On a more practical front I have been playing with Haskell lately and am finding it very interesting. Haskell is a functional programming language. Functional programming languages are all about the function. Haskell is a real programming language that is used to build real systems, not just a goofy language to play around with (like BF). At first the language may seem prohibitively useless for its lack of things imperative programmers are used to. For example, there is no destructive assignment in a pure functional language. That means there is no such thing as "x = x + 1". What? How can I write software without basic functionality like that? You can. This "feature" isn't missing from the language (or whole class of languages), it just isn't necessary.

My Haskell Kung Fu is nowhere near sharp enough to provide any kind of tutorial but I will tempt your curiosity with some very basic hello world kind of examples. Take a look at this...

fac 1 = 1
fac x = x * fac(x - 1)

That is a way to write a function in Haskell to calculate factorials. The first line says "factorial 1 is equal to 1". The second line says "factorial of any other number is that number multiplied by the factorial of 1 less than that number". That seems pretty straightforward, doesn't it? If you read those 2 lines of code out loud, it reads almost like you would describe what a factorial is.

If you can follow the factorial example, the fibonacci example below shouldn't be difficult to understand...

fib 0 = 0
fib 1 = 1
fib x = fib(x - 1) + fib(x - 2)

I don't know how functional programmers really think about that but my OO mind thinks of that as 3 overloaded versions of the "fib" function. One takes a 0 as an argument, one takes a 1 as an argument and the other takes any other number as an argument. This could be written in haskell with just 1 function and some "if" blocks but the code above is "the functional way".

A slightly more complicated example is a sort routine like this...

my_sort [] = []
my_sort (x:xs) = my_sort less_than_x ++ [x] ++ my_sort greater_than_x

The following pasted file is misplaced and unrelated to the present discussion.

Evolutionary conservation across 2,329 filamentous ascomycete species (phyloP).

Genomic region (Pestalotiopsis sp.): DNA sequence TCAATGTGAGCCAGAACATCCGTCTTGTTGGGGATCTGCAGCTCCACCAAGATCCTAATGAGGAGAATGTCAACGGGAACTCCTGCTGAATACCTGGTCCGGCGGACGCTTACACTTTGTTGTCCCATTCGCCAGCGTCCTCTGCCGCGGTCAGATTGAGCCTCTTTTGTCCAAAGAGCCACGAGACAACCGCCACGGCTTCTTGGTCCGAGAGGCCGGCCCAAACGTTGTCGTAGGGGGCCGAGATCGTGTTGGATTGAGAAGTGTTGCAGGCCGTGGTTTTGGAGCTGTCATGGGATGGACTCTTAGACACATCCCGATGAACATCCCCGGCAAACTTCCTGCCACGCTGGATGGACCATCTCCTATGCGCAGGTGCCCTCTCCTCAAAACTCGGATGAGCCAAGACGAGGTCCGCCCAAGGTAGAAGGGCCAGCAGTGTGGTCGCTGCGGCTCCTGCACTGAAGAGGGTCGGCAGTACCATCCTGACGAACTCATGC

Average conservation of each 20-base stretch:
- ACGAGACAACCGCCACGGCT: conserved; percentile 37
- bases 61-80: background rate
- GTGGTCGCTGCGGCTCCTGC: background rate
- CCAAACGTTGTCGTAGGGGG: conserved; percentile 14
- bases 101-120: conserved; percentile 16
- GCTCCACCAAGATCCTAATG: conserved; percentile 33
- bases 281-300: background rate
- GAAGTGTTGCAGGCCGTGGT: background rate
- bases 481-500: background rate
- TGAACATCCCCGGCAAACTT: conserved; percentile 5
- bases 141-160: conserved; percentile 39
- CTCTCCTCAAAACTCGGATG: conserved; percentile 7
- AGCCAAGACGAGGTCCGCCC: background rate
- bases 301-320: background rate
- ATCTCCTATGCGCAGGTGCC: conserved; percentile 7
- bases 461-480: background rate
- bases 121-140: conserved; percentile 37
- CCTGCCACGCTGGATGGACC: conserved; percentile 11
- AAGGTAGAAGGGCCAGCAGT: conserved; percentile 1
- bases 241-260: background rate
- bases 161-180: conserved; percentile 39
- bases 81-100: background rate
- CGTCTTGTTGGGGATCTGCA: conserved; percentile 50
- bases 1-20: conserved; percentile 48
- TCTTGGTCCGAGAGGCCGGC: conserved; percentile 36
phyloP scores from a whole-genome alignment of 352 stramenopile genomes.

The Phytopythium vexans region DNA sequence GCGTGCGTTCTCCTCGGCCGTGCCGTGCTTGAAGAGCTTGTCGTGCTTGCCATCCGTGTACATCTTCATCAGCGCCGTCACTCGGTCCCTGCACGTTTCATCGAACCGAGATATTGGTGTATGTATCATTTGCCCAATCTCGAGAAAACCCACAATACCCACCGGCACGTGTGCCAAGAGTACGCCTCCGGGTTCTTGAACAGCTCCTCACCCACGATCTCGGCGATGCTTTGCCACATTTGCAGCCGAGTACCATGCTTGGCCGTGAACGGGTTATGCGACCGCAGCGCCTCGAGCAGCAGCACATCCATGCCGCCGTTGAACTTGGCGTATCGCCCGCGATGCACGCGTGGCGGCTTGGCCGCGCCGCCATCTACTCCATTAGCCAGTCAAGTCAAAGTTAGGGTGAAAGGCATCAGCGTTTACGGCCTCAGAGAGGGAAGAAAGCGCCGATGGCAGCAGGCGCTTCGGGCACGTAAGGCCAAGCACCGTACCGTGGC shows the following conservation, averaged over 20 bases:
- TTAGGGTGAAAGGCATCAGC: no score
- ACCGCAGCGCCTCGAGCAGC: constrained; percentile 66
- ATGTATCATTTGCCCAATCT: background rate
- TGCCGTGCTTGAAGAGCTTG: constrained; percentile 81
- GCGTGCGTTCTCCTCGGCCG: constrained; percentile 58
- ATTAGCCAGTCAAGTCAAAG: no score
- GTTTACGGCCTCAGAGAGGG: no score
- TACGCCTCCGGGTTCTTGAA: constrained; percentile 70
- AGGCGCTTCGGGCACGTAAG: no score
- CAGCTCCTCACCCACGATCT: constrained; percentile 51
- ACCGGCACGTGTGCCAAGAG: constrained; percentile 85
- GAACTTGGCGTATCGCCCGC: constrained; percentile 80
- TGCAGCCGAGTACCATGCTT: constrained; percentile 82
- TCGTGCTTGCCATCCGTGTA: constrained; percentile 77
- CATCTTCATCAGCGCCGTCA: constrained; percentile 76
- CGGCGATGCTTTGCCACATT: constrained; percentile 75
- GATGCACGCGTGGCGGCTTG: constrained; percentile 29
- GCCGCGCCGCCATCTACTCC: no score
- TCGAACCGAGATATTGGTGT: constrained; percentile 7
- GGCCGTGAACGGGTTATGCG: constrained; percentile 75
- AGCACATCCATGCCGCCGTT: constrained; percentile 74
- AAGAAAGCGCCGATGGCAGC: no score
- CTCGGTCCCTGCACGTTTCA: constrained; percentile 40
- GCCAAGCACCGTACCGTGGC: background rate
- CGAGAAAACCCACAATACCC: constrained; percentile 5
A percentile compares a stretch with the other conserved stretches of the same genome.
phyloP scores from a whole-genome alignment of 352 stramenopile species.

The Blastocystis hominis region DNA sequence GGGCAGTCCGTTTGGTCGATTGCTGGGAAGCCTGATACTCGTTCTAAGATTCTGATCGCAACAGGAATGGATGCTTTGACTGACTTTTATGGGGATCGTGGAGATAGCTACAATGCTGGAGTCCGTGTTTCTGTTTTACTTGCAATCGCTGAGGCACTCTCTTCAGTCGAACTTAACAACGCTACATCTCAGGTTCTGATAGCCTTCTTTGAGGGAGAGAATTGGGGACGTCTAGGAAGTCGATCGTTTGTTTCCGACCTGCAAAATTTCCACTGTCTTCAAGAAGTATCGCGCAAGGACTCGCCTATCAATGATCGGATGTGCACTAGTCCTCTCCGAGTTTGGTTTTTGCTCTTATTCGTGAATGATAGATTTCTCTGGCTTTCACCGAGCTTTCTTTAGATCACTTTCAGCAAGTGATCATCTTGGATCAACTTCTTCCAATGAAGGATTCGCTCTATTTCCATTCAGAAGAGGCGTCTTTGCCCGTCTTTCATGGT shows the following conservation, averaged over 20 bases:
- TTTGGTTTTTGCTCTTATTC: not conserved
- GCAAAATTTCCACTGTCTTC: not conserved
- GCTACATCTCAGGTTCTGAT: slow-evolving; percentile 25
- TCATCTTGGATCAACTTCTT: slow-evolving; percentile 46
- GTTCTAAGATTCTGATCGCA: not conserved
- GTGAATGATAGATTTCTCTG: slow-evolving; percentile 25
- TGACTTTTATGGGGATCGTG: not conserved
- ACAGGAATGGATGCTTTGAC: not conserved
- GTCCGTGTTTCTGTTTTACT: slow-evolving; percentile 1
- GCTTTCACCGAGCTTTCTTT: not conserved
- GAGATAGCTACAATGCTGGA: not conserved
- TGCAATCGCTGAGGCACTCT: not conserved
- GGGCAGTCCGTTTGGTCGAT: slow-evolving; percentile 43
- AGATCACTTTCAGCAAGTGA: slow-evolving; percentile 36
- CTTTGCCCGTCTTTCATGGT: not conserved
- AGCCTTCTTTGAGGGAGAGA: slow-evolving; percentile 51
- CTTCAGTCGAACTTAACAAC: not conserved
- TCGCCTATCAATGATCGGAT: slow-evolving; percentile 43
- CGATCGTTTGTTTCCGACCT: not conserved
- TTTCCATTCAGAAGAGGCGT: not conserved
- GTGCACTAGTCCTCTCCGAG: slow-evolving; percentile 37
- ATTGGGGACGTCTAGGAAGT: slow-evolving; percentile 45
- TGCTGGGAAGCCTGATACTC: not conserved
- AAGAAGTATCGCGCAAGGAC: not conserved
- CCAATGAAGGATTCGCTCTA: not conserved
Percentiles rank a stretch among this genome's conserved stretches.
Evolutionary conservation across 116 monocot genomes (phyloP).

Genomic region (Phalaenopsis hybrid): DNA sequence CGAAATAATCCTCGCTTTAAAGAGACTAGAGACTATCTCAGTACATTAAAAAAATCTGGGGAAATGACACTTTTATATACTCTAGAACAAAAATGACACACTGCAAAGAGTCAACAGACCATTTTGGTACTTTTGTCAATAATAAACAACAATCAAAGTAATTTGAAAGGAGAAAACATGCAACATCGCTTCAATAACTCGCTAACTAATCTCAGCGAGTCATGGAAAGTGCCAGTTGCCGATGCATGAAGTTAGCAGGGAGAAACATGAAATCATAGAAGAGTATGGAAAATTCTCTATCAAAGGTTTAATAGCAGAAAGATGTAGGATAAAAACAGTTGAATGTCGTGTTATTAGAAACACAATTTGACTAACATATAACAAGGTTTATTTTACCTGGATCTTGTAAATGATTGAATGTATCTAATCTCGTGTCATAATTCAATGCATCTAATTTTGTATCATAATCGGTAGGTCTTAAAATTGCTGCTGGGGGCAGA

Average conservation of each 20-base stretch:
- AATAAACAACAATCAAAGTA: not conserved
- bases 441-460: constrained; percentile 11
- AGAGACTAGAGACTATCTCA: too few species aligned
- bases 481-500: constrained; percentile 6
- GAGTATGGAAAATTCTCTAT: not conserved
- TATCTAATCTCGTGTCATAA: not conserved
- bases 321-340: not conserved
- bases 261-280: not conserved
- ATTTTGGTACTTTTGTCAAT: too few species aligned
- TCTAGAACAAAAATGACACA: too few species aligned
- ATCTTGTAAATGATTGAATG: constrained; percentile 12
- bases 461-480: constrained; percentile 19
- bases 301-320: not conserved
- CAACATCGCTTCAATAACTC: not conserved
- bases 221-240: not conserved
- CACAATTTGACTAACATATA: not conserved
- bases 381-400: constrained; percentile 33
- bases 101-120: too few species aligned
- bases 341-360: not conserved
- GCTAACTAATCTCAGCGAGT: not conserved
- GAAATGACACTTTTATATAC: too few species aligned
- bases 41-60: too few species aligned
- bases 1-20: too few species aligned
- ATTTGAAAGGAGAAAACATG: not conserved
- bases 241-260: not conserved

less_than_x = filter (<x) xs
greater_than_x = filter (>=x) xs

The first line there says that the result of sorting an empty list is an empty list. That seems reasonable to me. The rest is another "overloaded" (probably not the terminology the functional crowd would use) version of the same function. This version accepts a list as an argument where x is the first element in the list and xs is the rest of the list. That little syntax turns out to be useful a lot. The result of sorting that list is achieved by concatenating (++) 3 things. The first thing is a sorted copy of everything that is less than x. The second thing in the concatenation is x. The third thing in the concatenation is a sorted copy of everything that is greater than x (actually greater than or equal to x, as we'll see shortly). The labels "less_than_x" and "greather_than_x" are just that, labels. There is no Haskell magic at play there. The lines after the "where" clause define what those labels refer to. "less_than_x" is defined to be everything in xs that is less than x. "greater_than_x" is defined to be everything in xs that is greater than or equal to x. Since "less_than_x" and "greater_than_x" need to be sorted before the concatenation takes place, recursion is taking place.

Some may look at that code and immediately conclude that it is confusing to look at and can't possibly be a good way to write code. However, once you understand how each of those pieces work, this is really a pretty direct expression of what is being accomplished.

Maybe you will take some time to look at Haskell and find a lot of interesting things about it. If you are really feeling funky and want to explore functional programming constructs in Java, take a look at FunctionalJ. That is interesting to think about but I think from the perspective of tweaking your brain a bit, for a lot of folks learning Haskell is probably a more interesting and more valuable experience.